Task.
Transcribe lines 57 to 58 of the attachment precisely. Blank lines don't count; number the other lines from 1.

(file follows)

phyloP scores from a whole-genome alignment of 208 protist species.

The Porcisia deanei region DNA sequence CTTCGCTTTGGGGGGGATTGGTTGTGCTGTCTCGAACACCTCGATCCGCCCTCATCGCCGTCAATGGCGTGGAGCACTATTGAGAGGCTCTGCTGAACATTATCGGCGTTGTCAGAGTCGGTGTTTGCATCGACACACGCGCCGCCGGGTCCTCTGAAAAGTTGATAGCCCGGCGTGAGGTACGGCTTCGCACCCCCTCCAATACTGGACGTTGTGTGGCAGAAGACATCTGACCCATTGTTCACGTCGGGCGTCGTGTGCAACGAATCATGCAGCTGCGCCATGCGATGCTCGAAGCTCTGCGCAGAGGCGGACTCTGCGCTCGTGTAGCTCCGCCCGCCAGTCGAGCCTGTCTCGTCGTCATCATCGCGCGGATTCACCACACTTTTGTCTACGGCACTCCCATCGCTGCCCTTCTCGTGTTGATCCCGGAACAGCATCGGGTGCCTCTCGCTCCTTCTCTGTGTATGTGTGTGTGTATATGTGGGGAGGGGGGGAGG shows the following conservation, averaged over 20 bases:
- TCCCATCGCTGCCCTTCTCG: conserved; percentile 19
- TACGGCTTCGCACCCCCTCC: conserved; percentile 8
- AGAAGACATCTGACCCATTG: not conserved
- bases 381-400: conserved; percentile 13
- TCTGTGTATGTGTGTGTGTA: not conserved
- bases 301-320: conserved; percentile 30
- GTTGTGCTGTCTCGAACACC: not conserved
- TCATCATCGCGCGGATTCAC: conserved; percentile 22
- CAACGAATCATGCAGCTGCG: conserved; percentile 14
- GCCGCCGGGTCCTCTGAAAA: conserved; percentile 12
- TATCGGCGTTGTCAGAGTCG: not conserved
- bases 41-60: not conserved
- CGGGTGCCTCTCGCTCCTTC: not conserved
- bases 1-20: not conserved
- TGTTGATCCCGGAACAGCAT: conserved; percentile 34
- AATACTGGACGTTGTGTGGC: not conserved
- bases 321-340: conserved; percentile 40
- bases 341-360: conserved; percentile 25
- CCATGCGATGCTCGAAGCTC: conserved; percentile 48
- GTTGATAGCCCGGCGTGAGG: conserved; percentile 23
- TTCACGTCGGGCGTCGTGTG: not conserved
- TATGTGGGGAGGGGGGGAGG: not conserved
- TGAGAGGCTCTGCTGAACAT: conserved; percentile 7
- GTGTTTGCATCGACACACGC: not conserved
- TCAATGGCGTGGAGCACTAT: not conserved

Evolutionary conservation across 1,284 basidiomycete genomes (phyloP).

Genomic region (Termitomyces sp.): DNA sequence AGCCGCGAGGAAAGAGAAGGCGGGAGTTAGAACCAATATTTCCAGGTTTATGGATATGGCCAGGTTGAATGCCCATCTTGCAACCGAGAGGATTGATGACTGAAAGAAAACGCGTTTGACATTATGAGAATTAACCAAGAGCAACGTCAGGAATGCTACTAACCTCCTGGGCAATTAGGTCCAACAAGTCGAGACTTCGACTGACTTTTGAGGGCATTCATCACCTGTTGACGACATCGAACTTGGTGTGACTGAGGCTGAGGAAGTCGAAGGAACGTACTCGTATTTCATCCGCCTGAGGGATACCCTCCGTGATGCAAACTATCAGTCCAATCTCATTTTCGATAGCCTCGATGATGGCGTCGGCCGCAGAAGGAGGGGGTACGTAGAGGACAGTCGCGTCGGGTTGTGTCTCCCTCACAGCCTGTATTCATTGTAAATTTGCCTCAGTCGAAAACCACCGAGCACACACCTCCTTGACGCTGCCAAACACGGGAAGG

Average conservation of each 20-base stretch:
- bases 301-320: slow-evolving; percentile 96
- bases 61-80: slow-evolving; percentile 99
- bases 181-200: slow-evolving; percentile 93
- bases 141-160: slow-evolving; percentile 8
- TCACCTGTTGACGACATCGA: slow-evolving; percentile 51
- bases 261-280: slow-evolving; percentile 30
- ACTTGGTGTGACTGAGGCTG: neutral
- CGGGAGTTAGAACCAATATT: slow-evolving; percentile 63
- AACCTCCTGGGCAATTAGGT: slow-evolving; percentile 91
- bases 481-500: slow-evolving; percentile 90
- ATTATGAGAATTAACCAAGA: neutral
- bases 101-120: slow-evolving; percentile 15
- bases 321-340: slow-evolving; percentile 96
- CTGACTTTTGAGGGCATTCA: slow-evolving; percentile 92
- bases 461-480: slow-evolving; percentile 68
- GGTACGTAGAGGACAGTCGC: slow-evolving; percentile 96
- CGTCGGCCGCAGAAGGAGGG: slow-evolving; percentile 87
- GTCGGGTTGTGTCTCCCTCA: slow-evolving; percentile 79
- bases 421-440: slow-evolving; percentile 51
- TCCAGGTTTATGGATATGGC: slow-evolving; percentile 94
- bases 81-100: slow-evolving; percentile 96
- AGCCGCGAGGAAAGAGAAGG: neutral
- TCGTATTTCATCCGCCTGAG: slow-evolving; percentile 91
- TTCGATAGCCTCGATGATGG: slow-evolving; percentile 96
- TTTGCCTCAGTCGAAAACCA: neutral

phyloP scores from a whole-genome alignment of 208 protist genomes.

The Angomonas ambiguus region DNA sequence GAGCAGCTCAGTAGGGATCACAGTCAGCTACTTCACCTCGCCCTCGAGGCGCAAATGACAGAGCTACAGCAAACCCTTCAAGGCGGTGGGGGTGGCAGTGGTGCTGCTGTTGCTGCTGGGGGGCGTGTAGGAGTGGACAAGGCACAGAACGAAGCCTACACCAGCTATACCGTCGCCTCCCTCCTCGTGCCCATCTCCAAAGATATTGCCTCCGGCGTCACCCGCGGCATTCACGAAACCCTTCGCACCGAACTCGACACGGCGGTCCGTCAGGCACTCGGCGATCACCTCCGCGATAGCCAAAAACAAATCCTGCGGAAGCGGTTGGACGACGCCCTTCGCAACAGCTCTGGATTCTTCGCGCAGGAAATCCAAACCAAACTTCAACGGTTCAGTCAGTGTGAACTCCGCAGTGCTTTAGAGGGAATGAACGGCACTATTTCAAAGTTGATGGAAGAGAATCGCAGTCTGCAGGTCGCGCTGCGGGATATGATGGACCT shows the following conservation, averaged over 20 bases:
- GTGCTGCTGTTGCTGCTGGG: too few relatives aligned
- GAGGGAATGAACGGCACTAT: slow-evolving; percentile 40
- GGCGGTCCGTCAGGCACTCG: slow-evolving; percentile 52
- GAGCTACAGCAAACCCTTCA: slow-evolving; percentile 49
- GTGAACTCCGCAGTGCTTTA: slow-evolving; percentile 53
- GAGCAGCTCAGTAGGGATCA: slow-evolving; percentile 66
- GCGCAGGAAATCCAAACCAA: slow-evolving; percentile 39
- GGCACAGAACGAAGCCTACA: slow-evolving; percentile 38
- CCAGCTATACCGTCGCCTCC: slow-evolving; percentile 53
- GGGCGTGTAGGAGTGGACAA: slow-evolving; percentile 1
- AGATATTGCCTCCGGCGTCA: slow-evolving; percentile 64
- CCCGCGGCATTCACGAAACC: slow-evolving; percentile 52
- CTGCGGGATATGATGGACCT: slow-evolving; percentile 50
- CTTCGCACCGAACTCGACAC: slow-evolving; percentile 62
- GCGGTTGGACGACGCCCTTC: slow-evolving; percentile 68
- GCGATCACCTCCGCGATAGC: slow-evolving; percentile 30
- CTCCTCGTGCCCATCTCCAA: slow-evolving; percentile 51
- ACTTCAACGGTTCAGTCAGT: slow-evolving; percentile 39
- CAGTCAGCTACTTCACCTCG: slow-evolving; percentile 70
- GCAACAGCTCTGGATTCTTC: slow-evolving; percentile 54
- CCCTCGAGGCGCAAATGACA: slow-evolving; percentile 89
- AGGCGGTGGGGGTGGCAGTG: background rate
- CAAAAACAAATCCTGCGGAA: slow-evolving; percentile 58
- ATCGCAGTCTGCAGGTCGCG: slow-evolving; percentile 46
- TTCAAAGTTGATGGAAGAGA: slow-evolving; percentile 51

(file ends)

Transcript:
The Angomonas ambiguus region DNA sequence GAGCAGCTCAGTAGGGATCACAGTCAGCTACTTCACCTCGCCCTCGAGGCGCAAATGACAGAGCTACAGCAAACCCTTCAAGGCGGTGGGGGTGGCAGTGGTGCTGCTGTTGCTGCTGGGGGGCGTGTAGGAGTGGACAAGGCACAGAACGAAGCCTACACCAGCTATACCGTCGCCTCCCTCCTCGTGCCCATCTCCAAAGATATTGCCTCCGGCGTCACCCGCGGCATTCACGAAACCCTTCGCACCGAACTCGACACGGCGGTCCGTCAGGCACTCGGCGATCACCTCCGCGATAGCCAAAAACAAATCCTGCGGAAGCGGTTGGACGACGCCCTTCGCAACAGCTCTGGATTCTTCGCGCAGGAAATCCAAACCAAACTTCAACGGTTCAGTCAGTGTGAACTCCGCAGTGCTTTAGAGGGAATGAACGGCACTATTTCAAAGTTGATGGAAGAGAATCGCAGTCTGCAGGTCGCGCTGCGGGATATGATGGACCT shows the following conservation, averaged over 20 bases:
- GTGCTGCTGTTGCTGCTGGG: too few relatives aligned